Chicago Cubs v Colorado Rockies

Your Monday Morning Power Rankings

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Still lots of random shifting around given that the first batch of rankings were based on early season weirdness. I figure that from here on out we’ll see things start to stabilize a bit more. Well, except for maybe the Royals/Indians thing, because that can’t hold. Um, can it?  As usual, last week’s rankings in parenthesis.

1. Rockies (3): It’s not just the Tulo-Gonzalez show. The Rockies are getting contributions from lots of dudes.

2. Phillies (2): The four aces have them winning. They also have them winning quickly. In fact, Philly hasn’t played a three-hour game yet.

3. Rangers (1): The bats cooled down a bit last week, but I suppose they’d have to given how hot they started out.

4. Indians (6)-Royals (11):  A tie for the teams who are playing the biggest series in baseball in the early part of the week. How about them apples?

6. Yankees (8): The rotation may be a source of stress, but it’s nice that no one in the East is en fuego while they struggle through it.

7. Reds (5): It was a loss, but Jay Bruce had a big game yesterday following a dreadful start. If he gets hot, the Reds may be damn nigh unstoppable on offense. The rotation, however, is a cause for concern.

8. Angels (12): Hank Conger is getting more playing time and is tattooing the ball. And of course, Jered Weaver and Dan Haren continue to dominate. Not many people saw a hot start in Anaheim in the cards, but they’re lookin’ pretty good right now.

9. Marlins (17): The only team in the NL with a negative run differential but a winning record. Are they doing it with mirrors? Nah, a good bullpen, mostly, and some good luck in close games. For approximately the 12th time in their 18 years of existence, we find ourselves asking if the Marlins are the real deal.

10. Cardinals (25): A much better week from the offense has things looking up, but Ryan Franklin’s struggles present another nagging problem that Tony La Russa probably doesn’t want to talk about. Quick: someone ask him about it.

11. Giants (15): Barry Zito’s trip to the DL may not be a gigantic issue from a competitive standpoint — he’s Barry Zito after all — but there is something sad about his 356-game consecutive start streak ending. He has never missed a start due to injury in his 11-year career, and that’s pretty impressive given how fragile pitchers can be.

12. Brewers (14): Shifty bunch, these Brewers.

13. Blue Jays (9): Bunch of thieves, these Blue Jays.

14. White Sox (4): Ugly series against the Halos. Ozzie Guillen probably would have preferred a few blown games by the bullpen rather than just have their clock cleaned like they did.

15. Athletics (16): There could be some serious issues for Dallas Braden’s shoulder.

16. Cubs: With the injuries to the starters, Mike Quade continues to have to make choices like whether he’d prefer to pitch  Jeff Samardzija or James Russell. Which is sort of like deciding between a root canal and a colonoscopy.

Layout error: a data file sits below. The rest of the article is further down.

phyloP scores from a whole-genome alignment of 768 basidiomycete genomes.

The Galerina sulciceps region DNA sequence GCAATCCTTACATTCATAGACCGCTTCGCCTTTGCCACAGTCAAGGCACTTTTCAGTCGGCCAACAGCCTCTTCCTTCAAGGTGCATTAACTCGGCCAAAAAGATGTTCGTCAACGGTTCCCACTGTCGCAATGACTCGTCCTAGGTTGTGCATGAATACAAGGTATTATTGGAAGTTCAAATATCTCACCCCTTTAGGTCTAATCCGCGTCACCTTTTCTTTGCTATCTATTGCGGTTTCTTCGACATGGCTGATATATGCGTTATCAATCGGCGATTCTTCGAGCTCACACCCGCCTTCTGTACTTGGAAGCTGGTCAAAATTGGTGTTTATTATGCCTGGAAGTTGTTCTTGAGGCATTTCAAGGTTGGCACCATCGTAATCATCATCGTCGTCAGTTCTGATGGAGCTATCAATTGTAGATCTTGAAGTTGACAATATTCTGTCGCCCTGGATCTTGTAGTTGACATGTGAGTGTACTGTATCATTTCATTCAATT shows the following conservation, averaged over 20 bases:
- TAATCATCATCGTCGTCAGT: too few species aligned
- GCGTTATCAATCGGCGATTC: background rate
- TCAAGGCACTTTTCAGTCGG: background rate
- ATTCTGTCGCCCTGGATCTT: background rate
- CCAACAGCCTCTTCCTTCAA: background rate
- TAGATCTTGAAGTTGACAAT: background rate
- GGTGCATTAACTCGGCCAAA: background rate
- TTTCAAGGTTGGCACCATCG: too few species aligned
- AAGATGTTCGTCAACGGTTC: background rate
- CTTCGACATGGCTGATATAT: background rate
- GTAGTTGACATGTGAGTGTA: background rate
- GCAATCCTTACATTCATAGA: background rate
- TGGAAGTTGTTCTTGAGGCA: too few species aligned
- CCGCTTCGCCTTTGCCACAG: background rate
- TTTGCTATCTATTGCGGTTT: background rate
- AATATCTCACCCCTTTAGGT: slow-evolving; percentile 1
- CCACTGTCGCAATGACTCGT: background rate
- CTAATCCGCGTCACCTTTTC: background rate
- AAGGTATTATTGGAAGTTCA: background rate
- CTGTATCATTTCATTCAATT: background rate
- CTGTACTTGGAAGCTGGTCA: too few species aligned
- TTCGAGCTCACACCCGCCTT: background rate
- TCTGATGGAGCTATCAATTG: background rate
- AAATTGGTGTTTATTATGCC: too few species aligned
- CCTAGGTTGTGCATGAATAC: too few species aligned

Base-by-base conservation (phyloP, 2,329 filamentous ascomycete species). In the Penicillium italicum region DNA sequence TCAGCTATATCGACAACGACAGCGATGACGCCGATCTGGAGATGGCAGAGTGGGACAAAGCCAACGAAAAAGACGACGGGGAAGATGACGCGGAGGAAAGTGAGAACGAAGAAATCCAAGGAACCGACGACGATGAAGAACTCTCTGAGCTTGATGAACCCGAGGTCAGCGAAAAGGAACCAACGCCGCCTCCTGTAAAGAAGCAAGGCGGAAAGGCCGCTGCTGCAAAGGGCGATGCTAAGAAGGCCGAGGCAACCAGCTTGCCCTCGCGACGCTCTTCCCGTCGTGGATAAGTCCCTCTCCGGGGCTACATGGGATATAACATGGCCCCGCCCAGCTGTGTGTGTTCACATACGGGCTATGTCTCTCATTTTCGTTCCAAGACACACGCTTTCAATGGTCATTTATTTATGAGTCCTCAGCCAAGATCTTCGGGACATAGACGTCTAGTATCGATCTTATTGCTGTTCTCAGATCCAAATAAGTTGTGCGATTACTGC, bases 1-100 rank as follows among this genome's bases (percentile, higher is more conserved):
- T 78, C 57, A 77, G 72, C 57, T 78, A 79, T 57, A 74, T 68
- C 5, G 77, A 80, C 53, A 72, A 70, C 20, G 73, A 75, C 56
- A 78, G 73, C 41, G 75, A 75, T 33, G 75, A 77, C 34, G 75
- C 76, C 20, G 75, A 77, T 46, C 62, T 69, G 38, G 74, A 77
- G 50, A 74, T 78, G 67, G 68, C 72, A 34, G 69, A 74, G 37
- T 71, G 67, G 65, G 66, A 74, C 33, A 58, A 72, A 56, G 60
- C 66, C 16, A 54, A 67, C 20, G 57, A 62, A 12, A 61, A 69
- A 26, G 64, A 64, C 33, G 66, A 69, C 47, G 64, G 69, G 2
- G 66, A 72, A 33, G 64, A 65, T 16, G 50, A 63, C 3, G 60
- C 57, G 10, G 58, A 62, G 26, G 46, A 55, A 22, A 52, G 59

17. Braves (18): The sweep of the Saturday double header against the Mets was nice, but this is still a team that is seriously out of synch.

18. Rays (30): A couple of dramatic come-from-behind wins against the Twins breathed some life into them.

19. Tigers (26): Two out of three from Texas and a split from Oakland isn’t anything to sneeze at, but the offense is MIA.

20. Orioles (7): I actually figured that the O’s would be the last of the three early-season surprises to come back to Earth, but they ran into a buzz saw in Cleveland.

21. Nationals (23): I’m still kind of reeling from seeing Jason Marquis and Livan Hernandez nail down both ends of the doubleheader yesterday.

22. Pirates (21): Four teams in the NL Central have eight losses, including the Pirates.

23. Padres (19): Orlando Hudson has reached base in all 15 Padres games this year.

24. Dodgers (10): Attendance has been terrible compared to what they’re used to. Is this Bryan Stow-related? Bad baseball? McCourt fatigue?

25. Diamondbacks (20): Kelly Johnson, who was so good last year, is .158/.238/.263 to start the season.

26. Astros (28): Apropos of nothing, but in both the spring and in the early going, I don’t think there is a bad team who has had more chatter about it as if it weren’t a bad team than the Astros. Which leads to stuff like this in which people come to grips with the bad team being bad, even though it seemed fairly obvious that they’d be bad.

27. Mets (24): I think the Mets will be a lot better off if they could avoid any doubleheaders this week.

28. Twins (27): They traded a prospect catcher to bolster their bullpen and now their catcher is hurt and their bullpen sucks. It’s like “The Gift of the Magi.” But different.

29. Red Sox (13): Two wins in a row? Eh. After a second straight bad week, they’ve reached the point where they need to be ranked where their record has them. If they’re as good as we all think they are, they can win their way out of the bottom of the Power Rankings.

30. Mariners (29): I don’t care if they won every game they played this past week. They played a game the other night in which Adam Kennedy was the DH and batted cleanup. That deserves the 30-slot regardless of whatever else transpired.